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personnel with processes and inculcating them in process thinking, measuring processes on an ongoing basis, and taking appropriate interventions (of which reengineering is only one) to ensure that these processes continue to perform well. The reorientation of enterprises around their processes is in many ways a reversal of the Industrial Revolution, or at least of the principles that underlay it, and so will take decades to play out. Your website states that the centrepiece of your work is the concept of business process. Can you explain more about this, and how it can help companies to improve their operating performance? Dr. Michael Hammer: Process simply means end-to-end work, as opposed to piecemeal, activity-level work. Focusing on processes, as opposed to tasks, is a fundamental change in how we regard work. Improving the productivity of individual tasks is of course a useful thing to do, but no longer represents a major opportunity for organizations seeking to improve performance. The real problems in contemporary operations are not found in individual tasks themselves but in how tasks are combined together to create whole processes.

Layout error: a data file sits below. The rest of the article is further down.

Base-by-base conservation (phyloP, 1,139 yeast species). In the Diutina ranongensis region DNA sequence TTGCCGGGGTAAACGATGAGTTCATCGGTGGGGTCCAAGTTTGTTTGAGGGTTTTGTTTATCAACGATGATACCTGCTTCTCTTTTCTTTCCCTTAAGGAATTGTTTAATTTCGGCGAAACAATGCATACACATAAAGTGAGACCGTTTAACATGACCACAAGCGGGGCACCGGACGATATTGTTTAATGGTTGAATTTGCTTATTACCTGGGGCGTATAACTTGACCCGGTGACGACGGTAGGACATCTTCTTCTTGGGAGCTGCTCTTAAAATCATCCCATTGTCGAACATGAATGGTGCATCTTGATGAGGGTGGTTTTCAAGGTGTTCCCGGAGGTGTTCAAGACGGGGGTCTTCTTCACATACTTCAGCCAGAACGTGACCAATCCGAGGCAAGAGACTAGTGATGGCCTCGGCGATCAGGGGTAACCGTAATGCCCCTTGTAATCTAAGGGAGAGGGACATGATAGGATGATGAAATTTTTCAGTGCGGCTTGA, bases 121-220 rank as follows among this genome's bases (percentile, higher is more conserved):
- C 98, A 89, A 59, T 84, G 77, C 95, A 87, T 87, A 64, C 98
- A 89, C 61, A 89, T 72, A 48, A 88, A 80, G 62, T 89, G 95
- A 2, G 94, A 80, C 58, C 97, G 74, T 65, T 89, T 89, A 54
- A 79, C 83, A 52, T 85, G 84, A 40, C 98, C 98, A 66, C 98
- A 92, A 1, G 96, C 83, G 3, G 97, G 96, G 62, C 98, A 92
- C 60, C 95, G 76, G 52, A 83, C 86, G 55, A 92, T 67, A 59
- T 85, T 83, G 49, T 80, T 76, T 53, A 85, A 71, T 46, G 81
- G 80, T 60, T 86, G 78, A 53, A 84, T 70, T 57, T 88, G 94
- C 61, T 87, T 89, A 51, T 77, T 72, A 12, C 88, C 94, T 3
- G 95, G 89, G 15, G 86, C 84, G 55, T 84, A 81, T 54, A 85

by designing them, measuring them, managing them, and constantly improving them are able to achieve sustained high levels of operating performance. In your opinion, what is the best way to implement operational innovations? Dr. Michael Hammer: There are two answers to this question: first, from the top; second, in terms of processes. That is, operational innovation will not succeed unless it is backed by senior most management. Operational innovation is highly disruptive, changing not just patterns of work but power structures within the company, and so it will inevitably founder on the shoals of inertia and resistance unless driven from the top. Business processes are the right units for operational innovation: rethinking smaller-grained activities is unlikely to have much effect, and coarsergrained units are too abstract. You have recently been quoted as saying that "Reengineering was just a warm-up act for the collaborative economy." Can you elaborate on this? Dr. Michael Hammer: Until now, most process redesign has taken place within the four walls of an enterprise. Accelerating product development, improving the accuracy of order fulfilment, lowering the cost of procurement: these are all instances of enterprise process redesigns. The new wave of process redesign focuses on processes that cross enterprise as well as functional boundaries; that is, the end-to-end of these processes extends across different companies. Supply chain, for instance, is a process that runs from the customers customer to the suppliers supplier; collaborative product development is a process through which a company and its suppliers work together to develop new products. Rethinking these inter-enterprise processes entails unprecedented inter-enterprise collaboration and can deliver extraordinary benefits. In the long run, doing so will force us to rethink the meaning of enterprise boundaries and what defines and comprises a company. In your most recent book, The Agenda, you claim that just as a generation of investors was permanently scarred by the Great Depression, a generation of managers has been transformed by the collapse of the bubble of the late 1990s. They have become fearful of their environment and uncertain about their futures. What do you mean by this and how will your book help these managers?